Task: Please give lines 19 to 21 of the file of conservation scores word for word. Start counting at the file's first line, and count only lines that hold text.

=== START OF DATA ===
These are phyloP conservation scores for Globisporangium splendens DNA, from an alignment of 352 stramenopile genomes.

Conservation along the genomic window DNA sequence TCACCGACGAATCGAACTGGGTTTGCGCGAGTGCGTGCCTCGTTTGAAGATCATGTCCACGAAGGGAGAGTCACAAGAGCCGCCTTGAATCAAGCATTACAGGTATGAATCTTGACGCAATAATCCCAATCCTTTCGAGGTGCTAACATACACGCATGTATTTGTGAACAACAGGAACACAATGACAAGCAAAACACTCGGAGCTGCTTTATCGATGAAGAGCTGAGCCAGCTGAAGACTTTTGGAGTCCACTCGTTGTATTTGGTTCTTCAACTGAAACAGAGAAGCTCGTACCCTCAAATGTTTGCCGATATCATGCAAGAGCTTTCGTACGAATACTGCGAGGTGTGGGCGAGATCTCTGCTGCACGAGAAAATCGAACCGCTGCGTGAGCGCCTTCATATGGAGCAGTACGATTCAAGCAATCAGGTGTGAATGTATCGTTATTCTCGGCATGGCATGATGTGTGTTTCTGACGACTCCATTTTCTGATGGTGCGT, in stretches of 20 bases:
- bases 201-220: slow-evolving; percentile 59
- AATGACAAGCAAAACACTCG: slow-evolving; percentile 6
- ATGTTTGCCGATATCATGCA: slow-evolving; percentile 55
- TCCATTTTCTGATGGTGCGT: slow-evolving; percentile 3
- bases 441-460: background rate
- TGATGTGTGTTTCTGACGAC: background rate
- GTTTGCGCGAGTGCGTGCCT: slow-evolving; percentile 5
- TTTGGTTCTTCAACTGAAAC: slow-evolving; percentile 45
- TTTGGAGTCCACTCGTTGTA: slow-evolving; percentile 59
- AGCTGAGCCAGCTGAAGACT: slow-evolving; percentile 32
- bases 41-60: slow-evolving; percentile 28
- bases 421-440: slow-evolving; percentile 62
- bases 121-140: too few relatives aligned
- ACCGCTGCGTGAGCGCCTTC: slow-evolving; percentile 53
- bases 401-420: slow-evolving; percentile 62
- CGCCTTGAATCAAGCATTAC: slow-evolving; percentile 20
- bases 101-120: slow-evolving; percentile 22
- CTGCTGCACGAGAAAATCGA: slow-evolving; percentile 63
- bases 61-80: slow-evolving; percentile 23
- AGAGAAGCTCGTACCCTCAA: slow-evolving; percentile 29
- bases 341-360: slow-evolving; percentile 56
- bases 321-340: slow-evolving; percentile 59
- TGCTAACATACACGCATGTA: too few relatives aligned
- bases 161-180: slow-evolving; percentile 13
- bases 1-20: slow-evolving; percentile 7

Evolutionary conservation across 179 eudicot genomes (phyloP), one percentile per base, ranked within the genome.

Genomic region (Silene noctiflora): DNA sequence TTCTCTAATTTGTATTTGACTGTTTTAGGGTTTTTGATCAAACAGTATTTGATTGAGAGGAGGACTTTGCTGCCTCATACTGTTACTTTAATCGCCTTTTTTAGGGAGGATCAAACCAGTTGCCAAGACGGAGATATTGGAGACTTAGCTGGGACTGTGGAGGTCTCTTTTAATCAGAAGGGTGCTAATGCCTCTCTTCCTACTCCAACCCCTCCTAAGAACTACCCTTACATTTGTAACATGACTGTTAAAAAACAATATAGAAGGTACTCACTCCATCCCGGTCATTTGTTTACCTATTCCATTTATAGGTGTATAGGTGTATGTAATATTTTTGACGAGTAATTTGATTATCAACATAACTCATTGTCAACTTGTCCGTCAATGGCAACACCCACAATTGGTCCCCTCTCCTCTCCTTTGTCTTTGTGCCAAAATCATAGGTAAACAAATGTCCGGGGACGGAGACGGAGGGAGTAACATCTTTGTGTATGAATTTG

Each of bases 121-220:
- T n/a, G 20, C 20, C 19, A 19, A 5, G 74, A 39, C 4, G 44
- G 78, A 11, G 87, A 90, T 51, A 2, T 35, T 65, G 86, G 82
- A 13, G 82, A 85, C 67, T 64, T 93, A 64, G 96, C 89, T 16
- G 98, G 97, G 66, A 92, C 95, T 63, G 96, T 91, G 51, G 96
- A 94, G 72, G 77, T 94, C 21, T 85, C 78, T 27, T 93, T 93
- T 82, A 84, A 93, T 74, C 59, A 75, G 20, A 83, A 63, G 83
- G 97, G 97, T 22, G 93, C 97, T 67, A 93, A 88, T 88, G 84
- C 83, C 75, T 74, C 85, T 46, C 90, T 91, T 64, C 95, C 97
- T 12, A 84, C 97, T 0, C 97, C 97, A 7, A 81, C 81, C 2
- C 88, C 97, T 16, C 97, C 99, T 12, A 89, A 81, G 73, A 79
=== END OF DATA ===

- bases 101-120: slow-evolving; percentile 22
- CTGCTGCACGAGAAAATCGA: slow-evolving; percentile 63
- bases 61-80: slow-evolving; percentile 23